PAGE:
Single page view By Skip Bayless
Page 2

Dear Kid,

I'm not sure if you're 10 or 20 or finding it hard to believe you're almost 30.

For all I know, I'm writing this to the ageless kid in me.

But in a way, kid, I'll feel sorry for you tonight. I fear you've been spoiled beyond repair. You've watched Home Run Derbies featuring Mark McGwire (in 1999) and Sammy Sosa (2000) at their larger-than-life strongest, and you'll inevitably find tonight's competition a toy-soldier bore.

Yes, I had the privilege of watching the solo slugfests by McGwire (at Fenway Park) and Sosa (Turner Field) from those press boxes. Well, "privilege" isn't the right word. Let's just say I was in the audience for both freak shows, and yes, I was in as much awe as anyone watching.

McGwire and Sosa, of course, had engaged in the Great Home Run Chase of 1998, with the Cardinals' Paul Bunyan outclubbing the Cubs' muscled-up version of Chico Escuela 70-66. Sosa sold it as two great friends going at it, which was a complete fabrication, but that's another story.

Then again, that was the homer-launching height of an entire era that was one big lie, wasn't it? The Steroid Era, it's now called in tougher-testing hindsight.

Even 10-year-olds know that.

You weren't exactly spoiled, kid. You were tricked. Now the Home Run Derby will never quite measure up to those juicefests.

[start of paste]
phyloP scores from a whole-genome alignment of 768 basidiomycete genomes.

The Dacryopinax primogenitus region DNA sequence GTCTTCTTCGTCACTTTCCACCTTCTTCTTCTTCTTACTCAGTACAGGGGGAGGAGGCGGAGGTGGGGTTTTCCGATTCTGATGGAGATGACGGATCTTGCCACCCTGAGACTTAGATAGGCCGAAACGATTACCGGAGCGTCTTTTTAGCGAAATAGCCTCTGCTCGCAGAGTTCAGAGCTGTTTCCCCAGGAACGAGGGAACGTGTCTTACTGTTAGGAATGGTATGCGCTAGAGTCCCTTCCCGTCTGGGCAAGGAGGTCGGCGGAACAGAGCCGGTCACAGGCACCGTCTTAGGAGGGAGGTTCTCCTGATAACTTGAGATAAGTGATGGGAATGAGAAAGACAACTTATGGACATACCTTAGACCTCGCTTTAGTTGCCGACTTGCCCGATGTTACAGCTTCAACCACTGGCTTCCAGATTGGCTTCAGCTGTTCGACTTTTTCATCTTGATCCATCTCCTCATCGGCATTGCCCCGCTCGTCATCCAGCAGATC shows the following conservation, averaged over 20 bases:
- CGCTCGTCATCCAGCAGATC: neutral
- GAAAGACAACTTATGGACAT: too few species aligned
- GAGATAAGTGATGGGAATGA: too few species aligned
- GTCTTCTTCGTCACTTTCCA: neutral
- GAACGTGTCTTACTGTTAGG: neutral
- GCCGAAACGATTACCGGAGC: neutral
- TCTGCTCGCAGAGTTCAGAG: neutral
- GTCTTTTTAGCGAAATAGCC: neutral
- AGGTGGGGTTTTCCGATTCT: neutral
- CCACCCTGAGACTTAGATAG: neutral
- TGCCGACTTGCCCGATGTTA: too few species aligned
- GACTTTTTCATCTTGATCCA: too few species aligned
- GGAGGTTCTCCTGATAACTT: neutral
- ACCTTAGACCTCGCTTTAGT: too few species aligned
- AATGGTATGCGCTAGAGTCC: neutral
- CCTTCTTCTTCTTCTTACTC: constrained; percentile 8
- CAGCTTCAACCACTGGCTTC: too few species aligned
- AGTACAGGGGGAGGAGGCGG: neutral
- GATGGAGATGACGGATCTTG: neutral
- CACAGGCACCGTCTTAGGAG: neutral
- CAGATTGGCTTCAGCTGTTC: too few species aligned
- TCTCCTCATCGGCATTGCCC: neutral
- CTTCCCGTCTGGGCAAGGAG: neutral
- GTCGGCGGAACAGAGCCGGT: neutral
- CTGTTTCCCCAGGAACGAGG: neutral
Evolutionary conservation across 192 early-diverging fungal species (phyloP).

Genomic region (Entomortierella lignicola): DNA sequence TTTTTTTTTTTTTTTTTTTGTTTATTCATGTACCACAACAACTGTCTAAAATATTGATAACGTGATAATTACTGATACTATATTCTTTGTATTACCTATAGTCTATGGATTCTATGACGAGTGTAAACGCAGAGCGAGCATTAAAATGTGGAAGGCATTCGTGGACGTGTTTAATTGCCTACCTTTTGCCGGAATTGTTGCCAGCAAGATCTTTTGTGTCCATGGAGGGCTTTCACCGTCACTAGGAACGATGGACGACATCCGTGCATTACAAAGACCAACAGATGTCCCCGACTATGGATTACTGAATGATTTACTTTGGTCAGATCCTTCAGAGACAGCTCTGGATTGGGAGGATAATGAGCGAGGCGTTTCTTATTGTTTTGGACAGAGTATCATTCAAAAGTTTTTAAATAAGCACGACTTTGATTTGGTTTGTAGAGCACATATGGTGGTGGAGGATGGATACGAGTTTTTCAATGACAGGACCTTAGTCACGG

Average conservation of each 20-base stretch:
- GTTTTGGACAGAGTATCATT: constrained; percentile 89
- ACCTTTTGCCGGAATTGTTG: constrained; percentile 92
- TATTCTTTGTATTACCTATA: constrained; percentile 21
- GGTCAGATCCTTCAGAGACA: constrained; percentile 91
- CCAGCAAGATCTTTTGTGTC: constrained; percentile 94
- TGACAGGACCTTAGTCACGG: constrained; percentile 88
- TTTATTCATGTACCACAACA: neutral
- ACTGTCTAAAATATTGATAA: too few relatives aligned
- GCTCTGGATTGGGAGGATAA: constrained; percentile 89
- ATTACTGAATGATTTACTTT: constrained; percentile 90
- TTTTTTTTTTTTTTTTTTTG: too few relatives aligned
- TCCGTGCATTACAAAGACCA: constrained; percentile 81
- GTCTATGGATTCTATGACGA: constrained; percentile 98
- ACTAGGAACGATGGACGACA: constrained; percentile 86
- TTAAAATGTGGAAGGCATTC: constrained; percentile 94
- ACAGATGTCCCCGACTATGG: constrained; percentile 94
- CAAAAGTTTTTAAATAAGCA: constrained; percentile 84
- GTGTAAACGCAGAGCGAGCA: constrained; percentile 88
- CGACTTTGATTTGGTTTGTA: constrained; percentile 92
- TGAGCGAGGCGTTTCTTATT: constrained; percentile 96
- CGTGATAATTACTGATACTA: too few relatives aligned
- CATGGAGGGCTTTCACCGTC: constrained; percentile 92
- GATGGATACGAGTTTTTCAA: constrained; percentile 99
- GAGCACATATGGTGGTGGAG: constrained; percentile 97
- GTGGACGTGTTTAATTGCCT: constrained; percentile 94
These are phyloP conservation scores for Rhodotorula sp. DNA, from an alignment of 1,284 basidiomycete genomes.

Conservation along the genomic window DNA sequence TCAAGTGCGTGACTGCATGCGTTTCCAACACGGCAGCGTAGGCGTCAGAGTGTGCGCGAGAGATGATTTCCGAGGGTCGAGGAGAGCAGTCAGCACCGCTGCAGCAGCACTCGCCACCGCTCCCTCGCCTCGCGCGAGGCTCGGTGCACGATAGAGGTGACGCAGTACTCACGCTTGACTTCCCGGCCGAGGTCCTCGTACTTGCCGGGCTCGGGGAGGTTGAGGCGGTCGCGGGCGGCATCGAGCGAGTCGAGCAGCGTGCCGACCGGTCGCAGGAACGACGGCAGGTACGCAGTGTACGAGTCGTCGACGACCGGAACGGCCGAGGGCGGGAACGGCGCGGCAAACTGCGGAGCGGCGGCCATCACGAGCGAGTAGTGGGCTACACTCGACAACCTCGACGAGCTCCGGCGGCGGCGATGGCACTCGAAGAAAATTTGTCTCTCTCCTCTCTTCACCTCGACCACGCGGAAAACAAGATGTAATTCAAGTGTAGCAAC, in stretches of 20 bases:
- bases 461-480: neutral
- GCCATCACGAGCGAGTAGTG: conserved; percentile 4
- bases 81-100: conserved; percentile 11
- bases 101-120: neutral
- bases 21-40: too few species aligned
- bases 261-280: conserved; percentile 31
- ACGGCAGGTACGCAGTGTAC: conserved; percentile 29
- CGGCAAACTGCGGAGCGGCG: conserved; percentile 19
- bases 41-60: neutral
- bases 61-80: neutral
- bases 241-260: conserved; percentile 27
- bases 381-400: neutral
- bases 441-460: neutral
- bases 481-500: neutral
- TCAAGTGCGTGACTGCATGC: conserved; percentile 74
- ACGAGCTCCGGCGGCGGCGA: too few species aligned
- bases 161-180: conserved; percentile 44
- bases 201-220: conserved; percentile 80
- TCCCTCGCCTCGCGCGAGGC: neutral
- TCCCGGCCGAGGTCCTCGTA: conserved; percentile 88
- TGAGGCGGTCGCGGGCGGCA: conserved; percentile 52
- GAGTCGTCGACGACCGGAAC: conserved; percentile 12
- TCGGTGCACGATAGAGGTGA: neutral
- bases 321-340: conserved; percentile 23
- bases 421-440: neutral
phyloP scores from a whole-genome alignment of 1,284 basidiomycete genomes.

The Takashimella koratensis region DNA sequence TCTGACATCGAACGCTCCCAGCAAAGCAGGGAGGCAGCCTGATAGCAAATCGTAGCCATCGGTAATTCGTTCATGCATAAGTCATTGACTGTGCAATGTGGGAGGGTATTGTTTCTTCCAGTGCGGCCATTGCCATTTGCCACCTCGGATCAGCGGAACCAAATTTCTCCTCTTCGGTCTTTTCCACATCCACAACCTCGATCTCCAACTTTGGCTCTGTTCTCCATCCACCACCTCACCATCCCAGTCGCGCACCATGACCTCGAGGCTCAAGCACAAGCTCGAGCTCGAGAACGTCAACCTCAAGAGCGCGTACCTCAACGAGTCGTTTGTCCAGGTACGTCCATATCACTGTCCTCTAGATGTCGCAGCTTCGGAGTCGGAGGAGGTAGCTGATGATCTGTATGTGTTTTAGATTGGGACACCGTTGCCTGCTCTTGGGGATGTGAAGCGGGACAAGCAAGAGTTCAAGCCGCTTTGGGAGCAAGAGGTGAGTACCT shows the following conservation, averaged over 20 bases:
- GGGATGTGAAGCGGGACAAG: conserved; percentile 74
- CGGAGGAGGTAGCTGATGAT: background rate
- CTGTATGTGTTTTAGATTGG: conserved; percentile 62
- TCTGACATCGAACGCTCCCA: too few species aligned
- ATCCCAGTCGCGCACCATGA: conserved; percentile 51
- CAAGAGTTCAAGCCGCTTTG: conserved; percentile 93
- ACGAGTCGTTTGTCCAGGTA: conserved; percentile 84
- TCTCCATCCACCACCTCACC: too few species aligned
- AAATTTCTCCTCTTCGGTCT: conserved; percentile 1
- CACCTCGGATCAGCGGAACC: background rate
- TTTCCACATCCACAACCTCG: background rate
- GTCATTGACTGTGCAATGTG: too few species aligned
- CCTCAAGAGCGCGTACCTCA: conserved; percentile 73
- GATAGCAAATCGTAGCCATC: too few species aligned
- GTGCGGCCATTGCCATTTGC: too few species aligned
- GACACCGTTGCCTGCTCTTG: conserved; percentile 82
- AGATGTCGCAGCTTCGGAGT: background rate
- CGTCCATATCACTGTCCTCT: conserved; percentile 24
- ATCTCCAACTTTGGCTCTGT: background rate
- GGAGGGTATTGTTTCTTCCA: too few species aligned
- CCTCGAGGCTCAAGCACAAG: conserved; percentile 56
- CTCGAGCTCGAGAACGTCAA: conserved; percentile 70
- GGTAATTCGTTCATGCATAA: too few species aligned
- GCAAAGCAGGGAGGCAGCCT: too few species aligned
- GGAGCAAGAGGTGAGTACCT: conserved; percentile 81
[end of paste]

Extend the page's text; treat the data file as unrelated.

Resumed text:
Now, readers complain that we journalists should have reported at the time that so many sluggers were on steroids. Did I hear lots of wink-wink whispers? For years, kid. But did I have any proof? Did I witness a player injecting himself or find a teammate who would blow the whistle? No. I repeatedly tried and failed.

You cannot accuse a major-leaguer in print of using an illegal drug without double-source proof. Even now, we're still only at the strong suspicion stage. Even now, we have to be careful about what we write.

Then again, kid, I'll be the first to admit I was as caught up in the daily home-run derbies as any fan. Obviously, chicks weren't the only ones who dug the long ball. And I'm talking l-o-n-g. For me, how far was even more awe-igniting than how many.

That night in '99 at Fenway, McGwire put on the greatest display of tape-measure slugging I'll probably ever witness. In Paul Bunyan's first round, the Green Monster might as well have been just another Devil Rays shortstop. McGwire's 13 homers were just beginning their ascent when they cleared baseball's most famous left-field wall.

Officials estimated the last one at 480 feet. Yet it traveled beyond the limits of measuring devices -- over Landsdowne Street, far into the night. Honestly, kid, it looked like it might hit the CITGO Sign in Kenmore Square on one bounce.

Nomar Garciaparra, then with the Red Sox, told reporters: "I'd like to question some of those measurements. I don't think it's 480 feet to the Mass Pike."

McGwire, who exhausted himself in the first round, hit only three in the second and didn't make it to the finals. That's why the format is flawed -- and why so many All-Star sluggers began dodging the Monday night contest. The bar -- or "juice" bar -- was raised too high. Too much pressure to hit too many homers too far for too many rounds.



Page 1 of 3Next>>         Single page view